Leaders must address these issues with both moral clarity and reasonable expectations. Eliminating all but a few abortions (on the way to the end of this practice), creating reasonable guidelines for stewarding terminal patients (without active euthanasia) and fostering restitution over incarceration are all avenues creating possible consensus.

Two: Most Americans have (at least aspirational) moral values and believe in traditional marriage; however, they are afraid of being seen as intolerant and do not want to deprive their alternate lifestyle neighbors of their rights. America and select Western nations are the first sociopolitical groups in history to equalize relationships that do not produce the next generation. Is there a way forward consistent with empirical data, moral values and maximal liberty?

Yes. But it requires a long-term civics lesson in America’s Constitution – a document designed to limit the scope of federal power, not impose it on individuals or states. Wise leaders will work to return more economic, political and social power to states and local governments. If a state wants unique marriage laws, that is fine, but marriage is not a civil right, it is a social contract left to the states (and a sacramental covenant for the religious). The path forward must reject homophobia and protect all persons while no longer marginalizing the deep values of many religious and secular people.

This sounds good in theory. However, “limited federal government” and “States’ Rights” are code words for slavery and Jim Crow among African Americans. It is only in the last 50 years that millions of women and men were allowed to vote and have (the beginnings of) equal access to economic and educational opportunities. Restoring local and personal power must not come at the expense of legitimate civil rights.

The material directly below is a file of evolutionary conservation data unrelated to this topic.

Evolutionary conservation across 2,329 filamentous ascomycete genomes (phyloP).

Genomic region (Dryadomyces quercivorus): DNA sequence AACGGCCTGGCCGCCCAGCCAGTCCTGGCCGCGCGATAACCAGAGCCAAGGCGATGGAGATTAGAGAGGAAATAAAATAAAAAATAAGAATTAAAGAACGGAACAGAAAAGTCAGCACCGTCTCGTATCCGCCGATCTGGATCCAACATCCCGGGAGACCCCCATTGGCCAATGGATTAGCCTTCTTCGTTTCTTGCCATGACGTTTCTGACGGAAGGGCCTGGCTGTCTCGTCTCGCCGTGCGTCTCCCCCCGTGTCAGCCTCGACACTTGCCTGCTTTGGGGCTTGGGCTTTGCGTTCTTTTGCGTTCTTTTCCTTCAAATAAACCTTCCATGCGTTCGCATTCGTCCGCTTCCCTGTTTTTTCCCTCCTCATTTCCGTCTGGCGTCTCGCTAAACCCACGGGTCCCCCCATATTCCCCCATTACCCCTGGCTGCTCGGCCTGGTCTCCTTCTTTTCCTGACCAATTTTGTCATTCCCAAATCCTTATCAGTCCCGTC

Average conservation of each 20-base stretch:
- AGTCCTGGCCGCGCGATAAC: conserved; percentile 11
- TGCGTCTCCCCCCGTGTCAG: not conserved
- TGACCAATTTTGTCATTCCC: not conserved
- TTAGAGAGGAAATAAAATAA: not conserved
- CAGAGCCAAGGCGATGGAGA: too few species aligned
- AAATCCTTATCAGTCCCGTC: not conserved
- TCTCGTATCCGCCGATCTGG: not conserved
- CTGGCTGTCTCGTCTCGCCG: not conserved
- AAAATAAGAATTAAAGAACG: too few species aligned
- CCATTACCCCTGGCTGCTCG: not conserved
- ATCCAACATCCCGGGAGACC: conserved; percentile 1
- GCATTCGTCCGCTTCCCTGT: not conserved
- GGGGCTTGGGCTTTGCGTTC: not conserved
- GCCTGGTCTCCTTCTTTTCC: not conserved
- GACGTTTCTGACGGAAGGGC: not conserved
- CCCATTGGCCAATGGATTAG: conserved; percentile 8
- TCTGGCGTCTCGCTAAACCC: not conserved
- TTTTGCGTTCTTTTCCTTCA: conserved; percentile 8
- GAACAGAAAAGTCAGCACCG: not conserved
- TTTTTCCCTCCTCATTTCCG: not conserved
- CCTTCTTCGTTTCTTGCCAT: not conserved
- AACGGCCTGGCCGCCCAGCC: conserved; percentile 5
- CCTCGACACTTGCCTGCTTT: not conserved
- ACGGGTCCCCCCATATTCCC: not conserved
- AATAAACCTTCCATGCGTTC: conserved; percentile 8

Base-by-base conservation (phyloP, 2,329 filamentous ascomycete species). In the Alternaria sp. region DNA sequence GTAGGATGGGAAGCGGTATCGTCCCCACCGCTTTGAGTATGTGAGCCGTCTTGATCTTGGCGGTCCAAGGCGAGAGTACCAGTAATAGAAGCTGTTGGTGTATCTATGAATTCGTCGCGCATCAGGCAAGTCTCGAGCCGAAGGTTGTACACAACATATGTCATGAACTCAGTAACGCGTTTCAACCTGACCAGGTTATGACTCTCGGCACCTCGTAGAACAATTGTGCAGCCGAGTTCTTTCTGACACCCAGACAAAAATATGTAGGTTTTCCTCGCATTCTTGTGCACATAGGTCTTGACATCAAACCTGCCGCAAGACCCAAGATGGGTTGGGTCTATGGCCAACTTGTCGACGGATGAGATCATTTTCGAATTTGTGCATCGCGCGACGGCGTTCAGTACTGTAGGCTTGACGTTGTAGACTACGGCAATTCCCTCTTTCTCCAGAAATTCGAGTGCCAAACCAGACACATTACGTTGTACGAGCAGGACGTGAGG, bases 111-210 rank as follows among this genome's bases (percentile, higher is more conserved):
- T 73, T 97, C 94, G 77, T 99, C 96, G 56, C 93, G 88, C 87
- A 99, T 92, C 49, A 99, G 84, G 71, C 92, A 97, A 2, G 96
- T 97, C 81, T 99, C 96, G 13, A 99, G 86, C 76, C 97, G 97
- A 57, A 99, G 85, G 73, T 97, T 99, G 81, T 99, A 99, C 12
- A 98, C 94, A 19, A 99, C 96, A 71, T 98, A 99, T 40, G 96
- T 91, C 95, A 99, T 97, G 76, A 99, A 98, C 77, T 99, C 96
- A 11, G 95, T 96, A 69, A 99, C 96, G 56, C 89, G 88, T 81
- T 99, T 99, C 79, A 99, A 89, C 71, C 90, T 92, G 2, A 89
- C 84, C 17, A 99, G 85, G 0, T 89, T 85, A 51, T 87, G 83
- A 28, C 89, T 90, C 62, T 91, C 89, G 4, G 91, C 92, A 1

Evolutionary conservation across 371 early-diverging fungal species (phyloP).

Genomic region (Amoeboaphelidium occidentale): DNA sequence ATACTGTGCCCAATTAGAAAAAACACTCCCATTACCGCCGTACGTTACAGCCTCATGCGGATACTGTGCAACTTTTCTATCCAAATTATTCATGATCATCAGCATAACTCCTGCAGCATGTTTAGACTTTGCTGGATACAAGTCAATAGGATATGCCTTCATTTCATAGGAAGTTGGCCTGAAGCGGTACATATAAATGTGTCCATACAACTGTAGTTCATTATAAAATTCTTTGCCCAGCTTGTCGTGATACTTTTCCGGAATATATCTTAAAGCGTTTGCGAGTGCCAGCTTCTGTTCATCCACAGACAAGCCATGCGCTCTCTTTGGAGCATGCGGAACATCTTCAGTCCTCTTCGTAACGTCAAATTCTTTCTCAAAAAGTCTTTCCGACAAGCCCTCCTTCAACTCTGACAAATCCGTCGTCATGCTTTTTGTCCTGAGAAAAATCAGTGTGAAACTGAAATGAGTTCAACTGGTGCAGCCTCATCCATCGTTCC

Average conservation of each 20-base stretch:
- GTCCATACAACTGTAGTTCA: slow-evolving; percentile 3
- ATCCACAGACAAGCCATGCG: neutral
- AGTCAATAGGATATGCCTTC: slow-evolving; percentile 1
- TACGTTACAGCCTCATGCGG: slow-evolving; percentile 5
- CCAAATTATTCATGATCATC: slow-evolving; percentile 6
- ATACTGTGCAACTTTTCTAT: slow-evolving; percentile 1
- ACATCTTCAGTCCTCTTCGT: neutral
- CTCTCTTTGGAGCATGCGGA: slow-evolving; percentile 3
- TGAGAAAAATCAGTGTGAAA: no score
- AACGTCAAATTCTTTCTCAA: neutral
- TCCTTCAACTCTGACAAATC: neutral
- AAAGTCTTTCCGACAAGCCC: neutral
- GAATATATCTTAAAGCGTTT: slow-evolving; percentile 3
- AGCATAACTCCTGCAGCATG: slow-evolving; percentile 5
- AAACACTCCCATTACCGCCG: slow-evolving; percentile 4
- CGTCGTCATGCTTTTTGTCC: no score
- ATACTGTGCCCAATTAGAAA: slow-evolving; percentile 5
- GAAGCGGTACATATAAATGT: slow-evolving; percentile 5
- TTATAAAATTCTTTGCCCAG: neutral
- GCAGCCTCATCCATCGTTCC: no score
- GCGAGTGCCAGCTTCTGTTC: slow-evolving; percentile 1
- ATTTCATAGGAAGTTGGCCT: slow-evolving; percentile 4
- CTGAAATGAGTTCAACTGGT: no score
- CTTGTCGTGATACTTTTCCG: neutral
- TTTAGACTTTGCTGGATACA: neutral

Three: President Eisenhower, a moderate Republican, warned of the power of the “military-industrial complex.” Progressives are naturally suspicious of the military and the politicians that are quick to deploy violent solutions before exhausting diplomatic options, especially the UN. Conservatives honor the military ethos and get frustrated when soldiers in the field have their hands tied in the war against terror.  Apart from absolute pacifism (a respectable position when applied consistently) and hair-trigger militarism, leaders must bring moral clarity and 21st century strategic wisdom to their stewardship of America’s defense.

America is on sound moral ground when she defends herself from attack in concert with her allies, while refusing policies of long-term occupation.

Telling the truth politically begins with each of us inwardly facing the truth about ourselves. When we embrace honesty and humility, repentance and reconciliation, there is hope for America and the world.